What is low vision?

Low vision is a loss of eyesight that makes everyday tasks difficult. A person with low vision may find it difficult or impossible to accomplish activities such as reading, writing, shopping, watching television, driving a car or recognizing faces.

What causes low vision?

A variety of disorders that affect the eye and the visual system may cause low vision. Birth defects, injuries, certain diseases of the body and aging all may lead to loss of sight. Most commonly, it is due to scarring because of deterioration of the central part of the retina (the light-sensitive tissue that lines the back of the eye), known as macular degeneration. Loss of sight may also result from other conditions, such as cataracts and glaucoma, or from damage to the optic nerve, which carries visual images to the brain.

Diagnosing low vision

Since there are many diseases and conditions that can result in low vision, it is important to have a comprehensive eye examination by a doctor of optometry. Once the cause of low vision is identified, your optometrist may refer you to other low-vision and rehabilitation specialists or suggest low-vision aids such as magnifying glasses or special, strong reading glasses. There are also many other helpful devices that are not optical devices, including large-print books, magazines, newspapers, playing cards and telephone dials, and large-character calculators. Increased lighting that is properly positioned is essential. Tinted lenses are sometimes used to reduce glare from bright sunlight. Electronic aids such as closed-circuit television systems with built-in magnification and computerized reading devices are also useful in some circumstances.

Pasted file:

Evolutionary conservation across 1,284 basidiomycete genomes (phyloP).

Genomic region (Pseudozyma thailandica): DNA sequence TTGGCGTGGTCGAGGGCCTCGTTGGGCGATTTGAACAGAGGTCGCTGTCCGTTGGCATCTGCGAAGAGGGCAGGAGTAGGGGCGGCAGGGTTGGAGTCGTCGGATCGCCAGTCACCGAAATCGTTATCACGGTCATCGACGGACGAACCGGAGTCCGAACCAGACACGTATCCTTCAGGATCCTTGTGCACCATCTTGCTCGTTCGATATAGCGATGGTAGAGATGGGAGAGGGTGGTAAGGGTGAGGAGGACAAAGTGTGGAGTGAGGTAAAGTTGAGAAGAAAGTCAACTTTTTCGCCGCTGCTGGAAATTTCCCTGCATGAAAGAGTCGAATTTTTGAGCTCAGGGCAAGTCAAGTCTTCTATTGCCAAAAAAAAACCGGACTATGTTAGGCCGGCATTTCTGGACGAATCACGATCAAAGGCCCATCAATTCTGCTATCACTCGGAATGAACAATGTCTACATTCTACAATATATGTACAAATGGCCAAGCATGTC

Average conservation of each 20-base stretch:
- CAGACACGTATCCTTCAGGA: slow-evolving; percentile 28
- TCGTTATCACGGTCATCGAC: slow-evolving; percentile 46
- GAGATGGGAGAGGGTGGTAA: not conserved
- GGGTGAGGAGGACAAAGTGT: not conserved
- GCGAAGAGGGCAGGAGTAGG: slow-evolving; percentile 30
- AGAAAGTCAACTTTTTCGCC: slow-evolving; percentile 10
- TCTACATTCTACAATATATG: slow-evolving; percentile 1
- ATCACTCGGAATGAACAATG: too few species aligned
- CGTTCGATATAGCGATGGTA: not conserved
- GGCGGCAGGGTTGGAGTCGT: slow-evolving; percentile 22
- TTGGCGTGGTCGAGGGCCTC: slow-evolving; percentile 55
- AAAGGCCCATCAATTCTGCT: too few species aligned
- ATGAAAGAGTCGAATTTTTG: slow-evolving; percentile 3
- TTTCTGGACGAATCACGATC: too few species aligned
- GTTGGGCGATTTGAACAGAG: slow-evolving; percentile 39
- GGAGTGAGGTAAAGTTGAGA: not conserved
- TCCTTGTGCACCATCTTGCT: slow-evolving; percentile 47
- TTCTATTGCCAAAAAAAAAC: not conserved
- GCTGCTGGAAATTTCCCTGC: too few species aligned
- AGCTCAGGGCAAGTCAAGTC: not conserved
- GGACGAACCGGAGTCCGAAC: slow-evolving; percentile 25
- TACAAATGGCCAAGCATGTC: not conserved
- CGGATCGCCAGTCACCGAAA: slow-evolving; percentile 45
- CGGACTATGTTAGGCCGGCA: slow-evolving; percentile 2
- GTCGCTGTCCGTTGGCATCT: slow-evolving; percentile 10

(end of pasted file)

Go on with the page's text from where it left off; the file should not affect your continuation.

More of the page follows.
Talk to your doctor of optometry for more information.